'First hint' of a puzzling change in Southern Ocean revealed by CSIRO

Researchers aboard an Australian ship undertaking pioneering work in the Southern Ocean have found the "first hint" of a shift in a decades-long trend towards fresher, less dense water off Antarctica. Teams of scientists on the RV Investigator have been profiling the salinity and temperature of water between Tasmania and Antarctica at 108 locations. Dr Steve Rintoul, chief scientist of the RV Investigator voyage, with one of the deep-sea floats. Photo: Peter Mathew They also released the first batch of deep Argot floats to measure conditions as deep as 4000 metres. But it is the early analysis of data on salinity in the so-called bottom waters near the seabed that may stir international debate. "Every time we've measured since the 1970s, [bottom water's] been becoming lighter and fresher," Steve Rintoul, the voyage chief scientist, told Fairfax Media on Monday as the ship took its final ocean profile. "We’ve got the first hint...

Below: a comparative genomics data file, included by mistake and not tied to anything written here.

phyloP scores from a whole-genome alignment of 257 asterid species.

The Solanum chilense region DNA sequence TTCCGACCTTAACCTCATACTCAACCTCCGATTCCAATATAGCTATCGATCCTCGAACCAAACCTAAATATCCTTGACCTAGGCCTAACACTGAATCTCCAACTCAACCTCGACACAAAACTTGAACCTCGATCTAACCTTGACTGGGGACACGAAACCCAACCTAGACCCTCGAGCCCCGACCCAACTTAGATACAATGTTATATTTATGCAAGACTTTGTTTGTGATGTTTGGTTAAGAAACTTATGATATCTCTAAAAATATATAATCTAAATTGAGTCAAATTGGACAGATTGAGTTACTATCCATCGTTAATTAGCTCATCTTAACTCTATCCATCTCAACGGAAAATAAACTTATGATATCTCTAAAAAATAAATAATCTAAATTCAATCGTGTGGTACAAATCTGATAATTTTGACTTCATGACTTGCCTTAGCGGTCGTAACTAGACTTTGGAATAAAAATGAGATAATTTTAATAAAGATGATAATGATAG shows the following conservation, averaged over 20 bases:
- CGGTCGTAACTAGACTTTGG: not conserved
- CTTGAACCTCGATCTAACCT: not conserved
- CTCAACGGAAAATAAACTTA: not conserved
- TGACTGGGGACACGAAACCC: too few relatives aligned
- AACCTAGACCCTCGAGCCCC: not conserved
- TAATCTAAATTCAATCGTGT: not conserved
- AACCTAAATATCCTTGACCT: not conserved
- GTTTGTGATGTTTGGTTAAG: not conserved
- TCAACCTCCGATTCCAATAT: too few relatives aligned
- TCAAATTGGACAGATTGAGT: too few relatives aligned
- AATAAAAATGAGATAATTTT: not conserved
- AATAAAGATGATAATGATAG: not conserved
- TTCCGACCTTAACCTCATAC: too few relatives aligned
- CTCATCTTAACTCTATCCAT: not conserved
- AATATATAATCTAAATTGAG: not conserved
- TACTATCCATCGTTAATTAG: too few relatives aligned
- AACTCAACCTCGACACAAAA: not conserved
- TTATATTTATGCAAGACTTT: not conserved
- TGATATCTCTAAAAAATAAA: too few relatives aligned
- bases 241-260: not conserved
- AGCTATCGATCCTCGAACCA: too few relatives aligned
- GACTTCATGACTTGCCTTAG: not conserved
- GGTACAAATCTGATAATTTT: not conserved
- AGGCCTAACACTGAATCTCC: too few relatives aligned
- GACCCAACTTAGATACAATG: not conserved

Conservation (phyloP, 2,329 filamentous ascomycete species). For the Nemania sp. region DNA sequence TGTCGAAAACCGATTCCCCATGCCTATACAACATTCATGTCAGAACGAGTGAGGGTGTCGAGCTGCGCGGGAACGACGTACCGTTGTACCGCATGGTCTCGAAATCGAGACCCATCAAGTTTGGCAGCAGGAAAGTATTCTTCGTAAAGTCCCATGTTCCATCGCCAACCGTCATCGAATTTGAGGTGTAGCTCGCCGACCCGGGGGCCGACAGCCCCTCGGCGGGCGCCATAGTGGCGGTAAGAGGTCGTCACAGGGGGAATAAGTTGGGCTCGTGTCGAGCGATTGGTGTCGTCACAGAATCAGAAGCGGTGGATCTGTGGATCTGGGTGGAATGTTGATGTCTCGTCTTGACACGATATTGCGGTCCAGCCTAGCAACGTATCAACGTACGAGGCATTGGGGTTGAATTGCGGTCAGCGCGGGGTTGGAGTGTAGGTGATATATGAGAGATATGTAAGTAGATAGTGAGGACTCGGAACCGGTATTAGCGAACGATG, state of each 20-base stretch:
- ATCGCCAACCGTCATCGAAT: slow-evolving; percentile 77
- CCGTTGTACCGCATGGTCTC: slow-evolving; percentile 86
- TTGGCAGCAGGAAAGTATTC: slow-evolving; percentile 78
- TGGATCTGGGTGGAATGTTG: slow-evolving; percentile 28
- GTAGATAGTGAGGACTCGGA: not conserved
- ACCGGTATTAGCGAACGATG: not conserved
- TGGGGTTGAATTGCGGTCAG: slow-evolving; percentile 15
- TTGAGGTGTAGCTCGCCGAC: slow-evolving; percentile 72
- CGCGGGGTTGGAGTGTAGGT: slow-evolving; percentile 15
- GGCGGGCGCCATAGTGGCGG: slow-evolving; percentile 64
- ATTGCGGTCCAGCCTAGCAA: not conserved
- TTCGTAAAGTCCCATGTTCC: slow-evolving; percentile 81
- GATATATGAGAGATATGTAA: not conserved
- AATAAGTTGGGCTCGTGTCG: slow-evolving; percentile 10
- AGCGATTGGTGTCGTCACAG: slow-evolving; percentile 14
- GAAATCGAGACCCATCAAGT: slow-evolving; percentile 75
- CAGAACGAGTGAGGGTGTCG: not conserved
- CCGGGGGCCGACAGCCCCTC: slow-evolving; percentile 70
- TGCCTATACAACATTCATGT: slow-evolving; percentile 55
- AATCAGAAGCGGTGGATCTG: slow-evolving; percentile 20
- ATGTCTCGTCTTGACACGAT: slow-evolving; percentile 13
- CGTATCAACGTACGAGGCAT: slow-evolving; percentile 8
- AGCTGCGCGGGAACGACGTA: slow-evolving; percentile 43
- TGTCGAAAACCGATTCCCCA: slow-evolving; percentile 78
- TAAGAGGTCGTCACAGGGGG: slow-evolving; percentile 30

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New desalination technology turns the world’s oceans into unlimited lithium mine (+drinking water)

You know that argument that comes up when someone sees your electric car and says something like, “it is way worse to mine lithium needed for batteries than oil and what happens when the lithium runs out? I saw a Meme on the internet  so I know it is true.”  Well… Run your house off your car and an inverter Fun fact: The earth’s ocean water is full of lithium salts and getting at it will simply be a byproduct of desalinating drinking water from seawater. This process is growing by leaps and bounds, especially as climate change is putting cities like Capetown in water crisis . Sure there are downsides to desalination like scooping up marine life and the incredible energy it takes to produce fresh water as well as what to do with the byproducts. But these are solvable problems, especially as freshwater is dumped into our oceans...
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Queen bans plastic straws and bottles on royal estates after David Attenborough documentary